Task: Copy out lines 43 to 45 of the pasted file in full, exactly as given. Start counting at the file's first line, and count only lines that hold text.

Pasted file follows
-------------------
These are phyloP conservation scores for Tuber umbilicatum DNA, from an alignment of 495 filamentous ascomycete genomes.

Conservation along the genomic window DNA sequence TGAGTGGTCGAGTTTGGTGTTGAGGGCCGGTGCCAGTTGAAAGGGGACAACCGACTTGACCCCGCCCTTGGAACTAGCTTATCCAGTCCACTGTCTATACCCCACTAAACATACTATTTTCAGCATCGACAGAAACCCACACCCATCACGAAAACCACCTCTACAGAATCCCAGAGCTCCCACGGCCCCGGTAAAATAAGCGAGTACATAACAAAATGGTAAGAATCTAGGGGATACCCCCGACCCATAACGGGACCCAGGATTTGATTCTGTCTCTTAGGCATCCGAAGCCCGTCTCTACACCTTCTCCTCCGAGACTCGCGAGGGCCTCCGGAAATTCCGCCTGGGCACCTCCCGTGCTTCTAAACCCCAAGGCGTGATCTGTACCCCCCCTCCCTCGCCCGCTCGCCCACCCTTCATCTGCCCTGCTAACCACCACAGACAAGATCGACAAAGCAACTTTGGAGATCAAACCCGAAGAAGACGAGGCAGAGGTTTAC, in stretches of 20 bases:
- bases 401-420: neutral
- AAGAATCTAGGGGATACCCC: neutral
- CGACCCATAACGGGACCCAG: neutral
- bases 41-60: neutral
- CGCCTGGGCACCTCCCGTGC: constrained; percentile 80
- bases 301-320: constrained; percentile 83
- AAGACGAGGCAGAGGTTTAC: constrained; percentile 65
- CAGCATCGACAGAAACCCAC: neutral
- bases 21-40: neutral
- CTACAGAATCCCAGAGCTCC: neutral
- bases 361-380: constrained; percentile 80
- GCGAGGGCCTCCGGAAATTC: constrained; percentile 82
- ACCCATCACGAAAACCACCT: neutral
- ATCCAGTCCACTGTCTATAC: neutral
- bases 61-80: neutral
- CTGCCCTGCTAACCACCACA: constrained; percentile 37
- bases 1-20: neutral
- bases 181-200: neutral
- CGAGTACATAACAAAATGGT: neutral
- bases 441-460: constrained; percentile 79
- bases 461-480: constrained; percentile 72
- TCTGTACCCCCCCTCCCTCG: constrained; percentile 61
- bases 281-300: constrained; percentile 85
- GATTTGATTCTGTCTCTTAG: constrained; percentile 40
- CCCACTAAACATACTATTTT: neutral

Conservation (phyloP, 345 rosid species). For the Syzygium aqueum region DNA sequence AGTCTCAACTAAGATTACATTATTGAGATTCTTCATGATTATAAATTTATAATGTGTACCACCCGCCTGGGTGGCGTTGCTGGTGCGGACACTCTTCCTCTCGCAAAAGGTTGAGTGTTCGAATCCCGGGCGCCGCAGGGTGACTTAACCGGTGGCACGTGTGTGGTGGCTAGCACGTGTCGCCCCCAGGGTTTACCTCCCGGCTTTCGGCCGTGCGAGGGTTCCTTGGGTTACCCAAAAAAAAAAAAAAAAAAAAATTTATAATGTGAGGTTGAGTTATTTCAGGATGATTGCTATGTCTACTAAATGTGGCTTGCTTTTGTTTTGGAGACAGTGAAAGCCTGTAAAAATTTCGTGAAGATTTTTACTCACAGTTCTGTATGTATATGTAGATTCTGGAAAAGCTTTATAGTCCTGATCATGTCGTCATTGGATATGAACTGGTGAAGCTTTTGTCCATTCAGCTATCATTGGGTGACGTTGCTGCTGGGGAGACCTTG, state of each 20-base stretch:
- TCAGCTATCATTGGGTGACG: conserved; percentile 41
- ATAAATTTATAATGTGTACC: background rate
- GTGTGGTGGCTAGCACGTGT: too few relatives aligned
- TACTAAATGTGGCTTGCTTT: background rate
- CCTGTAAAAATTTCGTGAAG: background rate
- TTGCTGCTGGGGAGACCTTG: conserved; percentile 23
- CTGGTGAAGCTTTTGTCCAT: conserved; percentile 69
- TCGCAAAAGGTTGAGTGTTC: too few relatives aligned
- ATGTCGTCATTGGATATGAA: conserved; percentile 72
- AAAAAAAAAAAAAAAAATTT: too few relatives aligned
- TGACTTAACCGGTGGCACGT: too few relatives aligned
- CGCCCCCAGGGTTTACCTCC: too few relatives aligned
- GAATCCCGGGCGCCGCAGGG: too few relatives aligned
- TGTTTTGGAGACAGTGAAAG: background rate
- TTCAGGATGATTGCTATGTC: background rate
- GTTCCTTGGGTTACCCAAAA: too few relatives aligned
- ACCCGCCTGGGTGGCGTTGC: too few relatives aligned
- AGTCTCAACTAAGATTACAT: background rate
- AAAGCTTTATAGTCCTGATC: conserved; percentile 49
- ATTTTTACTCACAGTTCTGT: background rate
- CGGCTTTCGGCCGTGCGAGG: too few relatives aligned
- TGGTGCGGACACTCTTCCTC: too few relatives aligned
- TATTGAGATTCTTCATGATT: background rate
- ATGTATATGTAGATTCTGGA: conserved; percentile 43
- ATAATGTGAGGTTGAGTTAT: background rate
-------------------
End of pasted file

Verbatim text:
- TTCAGGATGATTGCTATGTC: background rate
- GTTCCTTGGGTTACCCAAAA: too few relatives aligned
- ACCCGCCTGGGTGGCGTTGC: too few relatives aligned